The dealership survived The Great Depression, World War II, the first Chrysler Bailout and resurgence under Lee Iacocca, the sale of Chrysler to Daimler and the sale to the private equity firm Cerberus. Reed Brothers has, in fact, survived everything but Chrysler itself. Whether a franchise is run by a second- or third-generation dealer or is older than even Chrysler itself didn’t seem to matter when Chrysler decided to cut dealership ranks during their 2009 bankruptcy process. After almost 95 years selling Dodges, Reed Brothers was one of the 15 dealerships in Maryland and 789 dealerships nationwide notified by Chrysler that their franchise agreement would not be renewed.
During this time when many car dealers had to close their doors, Reed Brothers made behind-the-scenes tweaks to withstand the economic downturn and the loss of their franchise. The signs standing outside on Rockville Pike still said Reed Brothers Dodge, but inside, a new business was forming: Reed Brothers Automotive.
A business landmark in the Rockville area since 1915, Reed Brothers underwent a change in its structure – and its name – but still catered to the local community as it had for decades. Reed Brothers changed its name from Reed Brothers Dodge to Reed Brothers Automotive, and continued on as a used car dealer and repair shop until May 2012, when Reed Brothers announced the closing of their 97-year old Rockville, Maryland dealership.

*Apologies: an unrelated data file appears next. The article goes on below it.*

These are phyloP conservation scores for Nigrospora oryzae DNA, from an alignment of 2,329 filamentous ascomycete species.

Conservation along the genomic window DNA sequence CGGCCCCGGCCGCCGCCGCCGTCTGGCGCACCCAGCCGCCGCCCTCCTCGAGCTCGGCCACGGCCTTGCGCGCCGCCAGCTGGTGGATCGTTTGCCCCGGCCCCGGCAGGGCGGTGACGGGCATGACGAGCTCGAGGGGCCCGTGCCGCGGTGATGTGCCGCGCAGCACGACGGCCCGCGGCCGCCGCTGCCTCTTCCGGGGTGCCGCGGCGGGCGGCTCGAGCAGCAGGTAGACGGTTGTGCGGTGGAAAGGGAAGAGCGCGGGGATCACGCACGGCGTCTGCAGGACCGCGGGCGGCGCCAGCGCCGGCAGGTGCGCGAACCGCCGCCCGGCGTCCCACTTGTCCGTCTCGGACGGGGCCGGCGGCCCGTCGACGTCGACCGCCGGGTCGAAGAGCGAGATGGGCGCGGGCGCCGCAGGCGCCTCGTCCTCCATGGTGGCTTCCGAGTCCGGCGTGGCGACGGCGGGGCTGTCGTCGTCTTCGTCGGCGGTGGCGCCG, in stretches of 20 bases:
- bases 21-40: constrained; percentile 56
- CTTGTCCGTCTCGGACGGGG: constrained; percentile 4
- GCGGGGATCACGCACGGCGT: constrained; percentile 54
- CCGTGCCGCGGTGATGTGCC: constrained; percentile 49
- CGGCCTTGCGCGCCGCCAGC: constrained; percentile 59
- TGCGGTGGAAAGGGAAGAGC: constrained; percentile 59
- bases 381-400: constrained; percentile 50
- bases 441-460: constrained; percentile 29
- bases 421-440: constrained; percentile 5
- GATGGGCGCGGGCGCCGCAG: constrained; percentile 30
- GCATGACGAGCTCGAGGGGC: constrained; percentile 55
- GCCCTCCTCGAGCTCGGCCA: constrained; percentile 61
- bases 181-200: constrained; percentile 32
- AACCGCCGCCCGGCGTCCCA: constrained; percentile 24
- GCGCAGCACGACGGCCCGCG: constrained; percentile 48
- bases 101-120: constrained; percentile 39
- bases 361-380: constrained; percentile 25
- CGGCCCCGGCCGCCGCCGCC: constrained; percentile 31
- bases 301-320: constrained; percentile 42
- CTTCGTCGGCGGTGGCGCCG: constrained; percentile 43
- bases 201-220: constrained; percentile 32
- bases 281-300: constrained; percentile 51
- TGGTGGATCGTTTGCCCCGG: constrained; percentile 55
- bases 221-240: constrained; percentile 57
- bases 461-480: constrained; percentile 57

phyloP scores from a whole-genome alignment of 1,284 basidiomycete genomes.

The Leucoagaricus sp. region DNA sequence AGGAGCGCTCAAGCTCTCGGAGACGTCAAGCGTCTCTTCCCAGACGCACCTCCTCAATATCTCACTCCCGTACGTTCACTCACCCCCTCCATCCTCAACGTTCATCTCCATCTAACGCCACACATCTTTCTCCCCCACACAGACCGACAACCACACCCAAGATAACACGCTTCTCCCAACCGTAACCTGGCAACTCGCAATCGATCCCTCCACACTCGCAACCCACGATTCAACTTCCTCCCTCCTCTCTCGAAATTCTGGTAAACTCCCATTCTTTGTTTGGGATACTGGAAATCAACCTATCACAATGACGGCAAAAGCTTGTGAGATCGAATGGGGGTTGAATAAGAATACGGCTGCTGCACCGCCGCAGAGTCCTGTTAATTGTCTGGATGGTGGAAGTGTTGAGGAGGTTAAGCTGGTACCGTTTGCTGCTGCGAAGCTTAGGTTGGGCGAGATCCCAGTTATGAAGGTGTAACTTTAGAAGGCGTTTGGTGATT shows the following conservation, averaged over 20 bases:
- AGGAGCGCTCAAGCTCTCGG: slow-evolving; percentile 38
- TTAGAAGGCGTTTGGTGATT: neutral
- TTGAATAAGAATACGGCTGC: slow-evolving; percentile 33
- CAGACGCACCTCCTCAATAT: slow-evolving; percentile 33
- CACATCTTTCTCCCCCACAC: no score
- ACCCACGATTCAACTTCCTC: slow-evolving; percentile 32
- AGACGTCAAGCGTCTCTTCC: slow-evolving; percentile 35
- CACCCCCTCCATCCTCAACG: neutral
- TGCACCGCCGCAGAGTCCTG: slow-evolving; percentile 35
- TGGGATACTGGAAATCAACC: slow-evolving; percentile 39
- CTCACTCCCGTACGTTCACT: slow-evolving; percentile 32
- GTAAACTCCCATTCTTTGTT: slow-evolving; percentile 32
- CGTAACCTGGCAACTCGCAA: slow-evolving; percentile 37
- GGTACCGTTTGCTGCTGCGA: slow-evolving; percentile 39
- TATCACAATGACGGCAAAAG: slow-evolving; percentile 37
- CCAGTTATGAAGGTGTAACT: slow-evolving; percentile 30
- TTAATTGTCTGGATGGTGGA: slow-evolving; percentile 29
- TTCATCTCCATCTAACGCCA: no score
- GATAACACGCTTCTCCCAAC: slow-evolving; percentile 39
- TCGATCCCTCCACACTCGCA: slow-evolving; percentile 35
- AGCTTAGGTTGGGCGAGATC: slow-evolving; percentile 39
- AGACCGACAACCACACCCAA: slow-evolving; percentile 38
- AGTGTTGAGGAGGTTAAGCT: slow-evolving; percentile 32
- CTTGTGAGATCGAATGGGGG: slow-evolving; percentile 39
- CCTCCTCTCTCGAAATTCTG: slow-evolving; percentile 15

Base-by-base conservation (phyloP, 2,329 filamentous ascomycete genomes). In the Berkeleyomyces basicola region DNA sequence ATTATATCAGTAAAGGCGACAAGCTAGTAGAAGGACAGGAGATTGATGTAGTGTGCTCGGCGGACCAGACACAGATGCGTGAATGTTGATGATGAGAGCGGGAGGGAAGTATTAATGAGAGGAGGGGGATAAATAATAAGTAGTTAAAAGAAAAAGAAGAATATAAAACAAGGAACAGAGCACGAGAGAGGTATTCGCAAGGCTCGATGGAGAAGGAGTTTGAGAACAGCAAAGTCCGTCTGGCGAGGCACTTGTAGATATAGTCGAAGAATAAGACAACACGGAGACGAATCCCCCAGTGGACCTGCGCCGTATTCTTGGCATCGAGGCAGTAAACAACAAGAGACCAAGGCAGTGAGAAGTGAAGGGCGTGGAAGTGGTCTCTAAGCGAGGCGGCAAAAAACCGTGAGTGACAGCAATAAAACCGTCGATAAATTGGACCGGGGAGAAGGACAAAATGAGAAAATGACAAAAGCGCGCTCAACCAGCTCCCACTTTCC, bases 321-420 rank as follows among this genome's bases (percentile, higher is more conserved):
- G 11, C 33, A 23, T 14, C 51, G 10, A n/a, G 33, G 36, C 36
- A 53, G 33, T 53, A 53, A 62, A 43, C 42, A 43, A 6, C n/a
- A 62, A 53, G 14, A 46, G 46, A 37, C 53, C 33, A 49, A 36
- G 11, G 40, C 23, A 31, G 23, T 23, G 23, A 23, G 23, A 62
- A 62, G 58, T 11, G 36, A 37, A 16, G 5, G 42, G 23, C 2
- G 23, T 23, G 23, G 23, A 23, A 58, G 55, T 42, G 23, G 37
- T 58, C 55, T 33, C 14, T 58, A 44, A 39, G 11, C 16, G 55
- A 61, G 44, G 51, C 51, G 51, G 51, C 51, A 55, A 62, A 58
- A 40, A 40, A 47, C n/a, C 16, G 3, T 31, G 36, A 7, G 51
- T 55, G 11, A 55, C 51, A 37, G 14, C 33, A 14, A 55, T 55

When Lewis Reed opened his car dealership in 1915, he never knew he was starting a family tradition that would be carried out for 97 years and three generations. When I stop to think about what Reed Brothers Dodge has experienced over the last decade, from World War I, The Great Depression, World War II, to economic recessions and numerous Chrysler setbacks, I could not be more proud to be part of such an amazing story.
Our family will be eternally grateful for Lewis Reed’s foresight and thankful for our employees and their families, and the surrounding community that have allowed Reed Brothers Dodge to achieve such an historic milestone.
It is in keeping with Lewis Reed’s spirit, that I proudly honor and preserve the legacy he left as the founder of his family’s 97-year old dealership that spanned three generations and over nine decades.
Today is a very special post in honor of my mother, Mary Jane (Reed) Gartner – 93 years young today! Not everyone lives long enough to celebrate their 93rd birthday, so I’m thrilled to report that my mother is marking this momentous occasion today.